While at Kozu I went into the industrial arts room and saw some photos of the school from 1961. It made me feel strange seeing the building exactly as it was back then with some 60’s looking cars parked in front. There are photos of other buildings that are older, but this was the same building. It made me think of how many people had passed through there and had stood right where I was. What were they doing now? How old were they? I guess the 6th graders in 1961 would be in their 60s or late 50s now. I often wonder how long these kids will remember me. When they grow up and have kids and go see their kids in class will they even briefly think about their foreign English teacher some 20-30 years before. “Man he was funny and always made dumb jokes in class and played with us, I miss him”. Maybe when they retire in 50+ years they will sit around thinking about things and people they remember and someone will revive my memory just for a few minutes.

At some point there were about 150 kids at the school, whereas in April there will be 22. I couldn’t imagine the halls being packed all the time. The school could barely handle that many kids. There are 6 classrooms each holding about 30-34 kids at most. Maybe back then there were looser standards and they fit 40 or more when needed.

            In my elementary lower grade classes, such as 1-4, I have been giving little diplomas for the last time I have classes with them. I hum the graduation song and call their names while flipping around the papers in the ultra formal way they do in Japan. I think the kids appreciate getting a little piece of paper since all the attention is usually on the graduating 6th graders. Plus it’s fun for all and takes a good 5 minutes at the end of class. It’s a nice way to end the last class.

            I just had a class with the loud class and we used the computer room to play my online English games. Well, that was the plan. I usually don’t cuss on this site, but…

 

The

School

Network

is a

worthless

Piece

of

Shit.

 

            Apart from being the slowest thing known to man, there is some delay in it where it always starts ok then nearly stops then finally at the last possible minute unbottlenecks itself and let’s traffic through at a decent pace. If it were just slow it would always be slow, but sometimes it’s ok while most of the time it’s like people escaping a burning building by way of a pet door. This time was the worst so far and it convinced me to spend the time burning the games to a CD. It would be worth the pain and suffering endured when all the kids freak out that someone near them made it through the doggy door and is playing some awesome games. They don’t understand the word wait and click something literally 100 times if it doesn’t immediately load. That causes it to never load. Half the time they click the blue E for internet about 20 times which then causes 20 windows to load.

 

Wacky Photo Time

 

Here we have the ATMs closed at 5pm on a Sunday.

"World's most technologically advanced country..."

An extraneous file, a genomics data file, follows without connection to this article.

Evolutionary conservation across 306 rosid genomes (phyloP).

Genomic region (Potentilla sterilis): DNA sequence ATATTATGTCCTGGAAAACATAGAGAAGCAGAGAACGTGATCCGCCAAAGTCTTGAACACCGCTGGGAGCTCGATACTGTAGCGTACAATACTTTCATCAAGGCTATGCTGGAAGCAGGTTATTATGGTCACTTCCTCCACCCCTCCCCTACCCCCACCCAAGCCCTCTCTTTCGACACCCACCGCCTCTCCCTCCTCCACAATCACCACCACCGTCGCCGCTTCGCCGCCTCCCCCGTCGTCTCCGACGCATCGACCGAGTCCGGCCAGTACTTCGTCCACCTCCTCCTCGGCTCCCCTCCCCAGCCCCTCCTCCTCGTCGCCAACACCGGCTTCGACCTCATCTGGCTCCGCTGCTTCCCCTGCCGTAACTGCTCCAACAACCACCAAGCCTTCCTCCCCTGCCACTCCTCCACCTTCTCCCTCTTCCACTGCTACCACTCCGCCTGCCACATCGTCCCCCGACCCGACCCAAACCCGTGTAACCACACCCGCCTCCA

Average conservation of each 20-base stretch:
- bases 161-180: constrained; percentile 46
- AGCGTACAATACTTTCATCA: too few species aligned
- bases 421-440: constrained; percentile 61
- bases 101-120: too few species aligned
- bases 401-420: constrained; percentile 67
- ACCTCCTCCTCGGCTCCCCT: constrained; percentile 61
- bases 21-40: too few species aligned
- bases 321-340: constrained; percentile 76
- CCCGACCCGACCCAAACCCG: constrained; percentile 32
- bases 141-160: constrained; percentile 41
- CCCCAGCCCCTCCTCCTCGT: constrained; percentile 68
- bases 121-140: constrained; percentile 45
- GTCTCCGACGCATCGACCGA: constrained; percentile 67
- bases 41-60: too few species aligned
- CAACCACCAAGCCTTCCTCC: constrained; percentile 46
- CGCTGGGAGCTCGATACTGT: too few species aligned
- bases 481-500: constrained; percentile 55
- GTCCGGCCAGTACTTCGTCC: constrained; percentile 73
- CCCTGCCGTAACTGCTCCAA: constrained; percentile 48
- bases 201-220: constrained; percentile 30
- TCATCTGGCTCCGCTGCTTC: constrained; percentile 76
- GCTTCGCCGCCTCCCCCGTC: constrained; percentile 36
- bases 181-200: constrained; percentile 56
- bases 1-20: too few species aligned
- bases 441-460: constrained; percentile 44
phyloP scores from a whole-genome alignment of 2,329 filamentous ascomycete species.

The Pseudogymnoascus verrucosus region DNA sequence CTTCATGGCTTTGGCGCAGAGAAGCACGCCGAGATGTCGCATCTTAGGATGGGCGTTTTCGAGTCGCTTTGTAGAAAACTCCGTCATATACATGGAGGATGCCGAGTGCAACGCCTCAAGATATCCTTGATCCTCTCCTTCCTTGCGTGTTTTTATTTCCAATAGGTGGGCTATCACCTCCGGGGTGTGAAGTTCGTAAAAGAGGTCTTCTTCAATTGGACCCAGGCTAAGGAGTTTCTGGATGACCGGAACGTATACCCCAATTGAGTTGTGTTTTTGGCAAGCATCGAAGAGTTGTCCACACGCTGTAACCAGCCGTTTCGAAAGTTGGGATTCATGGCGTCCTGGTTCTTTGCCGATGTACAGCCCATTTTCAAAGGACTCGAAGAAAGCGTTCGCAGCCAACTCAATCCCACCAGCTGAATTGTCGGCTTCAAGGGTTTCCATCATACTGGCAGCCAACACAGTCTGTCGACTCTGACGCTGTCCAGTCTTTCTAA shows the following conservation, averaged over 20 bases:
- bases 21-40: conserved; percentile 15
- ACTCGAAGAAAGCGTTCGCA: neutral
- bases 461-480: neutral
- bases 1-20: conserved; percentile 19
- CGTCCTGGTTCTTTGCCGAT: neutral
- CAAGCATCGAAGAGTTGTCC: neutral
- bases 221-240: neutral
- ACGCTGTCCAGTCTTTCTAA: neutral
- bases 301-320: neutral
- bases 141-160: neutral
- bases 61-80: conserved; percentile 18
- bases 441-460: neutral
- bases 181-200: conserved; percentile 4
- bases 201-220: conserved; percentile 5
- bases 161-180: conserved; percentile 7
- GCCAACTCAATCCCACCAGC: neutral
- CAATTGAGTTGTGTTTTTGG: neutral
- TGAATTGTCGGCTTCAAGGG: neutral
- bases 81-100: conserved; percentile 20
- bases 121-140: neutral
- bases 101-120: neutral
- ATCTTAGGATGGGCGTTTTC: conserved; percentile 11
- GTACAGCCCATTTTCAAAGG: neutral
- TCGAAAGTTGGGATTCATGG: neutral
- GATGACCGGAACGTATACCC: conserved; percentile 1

Sadly, I've withdrawn that twice in one day.
It made that paper flipping noise for about 20 seconds.

The original pimp riders. It has hydraulics too.

Ok, sure.

 

Luckily you can admit it's lame.

Bandai Atami Hospital

A model of the hospital I go to when I say "I'm going to the hospital."

Engrish

It's...I mean...what?

Japanese Engrish

I too am sorry for a frog.

Above photo is a shoe box for the elementary kids.
As one would expect, there are snow boots since there is
snow and ice outside. All are snow boots.

Below are the shoe boxes for the JHS kids. They can't
wear snow boots since that's not part of the official uniform.
The fact that there is about 2 feet of snow on the ground and most JHS
kids walk to school is irrelevant. The official uniform says skirts for girls
year round and these shoes for everyone, regardless of weather.

Resistance is Futile.

 

Tiny Japanese Car

It looks laughably small to foreigners, but I would LOVE this car in Japan.

Japanese Engrish

Hear I am.

A crappy photo of my drive to Kozu with the majestic mountains in the back.

stupid Japanese statue at my school

A ridiculous statue in the middle of the kids play area.

It's a boy mounting and strangling a pelican.

ramen drill

An industrial drill used for mixing vats of ramen.

2005-2007

That was close.
Wednesday, March 10, 2010

            I went to Tadano Elementary today and had a good time. I had the final class with the 4th graders. They are a good class with a good teacher and they excel at everything we do. For instance, they 'learned' how to count from 1-60 back in October. Then they volunteered to go to 100. Since then I have been giving number listening quizzes. Today I said "258,345" and about 5 kids got it. Geez, I could barely say that in Japanese. Then I gave them diplomas for 'graduating' 4th grade English.

             After that I went to the extension school and had a review class with the 1-2 graders. It was a decent class. There are 4 kids and I like 3 of them, but one has ADHD or something and never sits still. There's a girl and two boys who are always eager to learn and participate so I love going there to see them, but then this other boy is literally flopping all over the place and it's distracting.